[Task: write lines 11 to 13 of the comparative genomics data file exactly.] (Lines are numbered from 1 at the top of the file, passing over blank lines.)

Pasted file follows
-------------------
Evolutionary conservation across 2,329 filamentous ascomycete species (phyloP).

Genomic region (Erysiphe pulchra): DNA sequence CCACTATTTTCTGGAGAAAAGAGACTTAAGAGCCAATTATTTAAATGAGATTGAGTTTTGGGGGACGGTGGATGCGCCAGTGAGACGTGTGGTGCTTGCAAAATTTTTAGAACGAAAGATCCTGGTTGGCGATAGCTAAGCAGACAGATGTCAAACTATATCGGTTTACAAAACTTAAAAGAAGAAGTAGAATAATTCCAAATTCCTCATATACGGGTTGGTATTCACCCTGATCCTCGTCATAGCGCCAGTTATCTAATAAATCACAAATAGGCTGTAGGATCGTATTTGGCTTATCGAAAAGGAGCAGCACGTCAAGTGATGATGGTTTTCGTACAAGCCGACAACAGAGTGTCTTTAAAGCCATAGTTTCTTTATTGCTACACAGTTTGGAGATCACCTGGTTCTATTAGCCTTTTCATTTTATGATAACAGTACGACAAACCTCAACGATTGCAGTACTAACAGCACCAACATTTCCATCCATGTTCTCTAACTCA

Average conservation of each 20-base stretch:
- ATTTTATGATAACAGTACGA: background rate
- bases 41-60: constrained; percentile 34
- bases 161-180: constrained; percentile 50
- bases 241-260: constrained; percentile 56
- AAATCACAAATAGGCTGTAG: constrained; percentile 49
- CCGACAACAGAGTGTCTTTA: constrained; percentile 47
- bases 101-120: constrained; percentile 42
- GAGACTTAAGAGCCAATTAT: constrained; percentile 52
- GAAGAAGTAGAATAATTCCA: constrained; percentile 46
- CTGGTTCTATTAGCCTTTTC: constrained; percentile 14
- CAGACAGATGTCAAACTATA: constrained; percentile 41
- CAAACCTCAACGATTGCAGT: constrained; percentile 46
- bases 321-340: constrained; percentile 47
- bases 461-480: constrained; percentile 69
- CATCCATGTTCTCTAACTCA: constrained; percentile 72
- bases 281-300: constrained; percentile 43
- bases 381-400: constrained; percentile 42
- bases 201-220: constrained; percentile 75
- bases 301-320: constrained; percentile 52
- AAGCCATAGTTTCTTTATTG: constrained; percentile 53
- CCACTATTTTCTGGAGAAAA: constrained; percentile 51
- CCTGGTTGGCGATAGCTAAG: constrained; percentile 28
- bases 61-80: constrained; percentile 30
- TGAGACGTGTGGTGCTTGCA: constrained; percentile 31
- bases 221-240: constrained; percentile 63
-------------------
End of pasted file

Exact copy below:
- GAGACTTAAGAGCCAATTAT: constrained; percentile 52
- GAAGAAGTAGAATAATTCCA: constrained; percentile 46
- CTGGTTCTATTAGCCTTTTC: constrained; percentile 14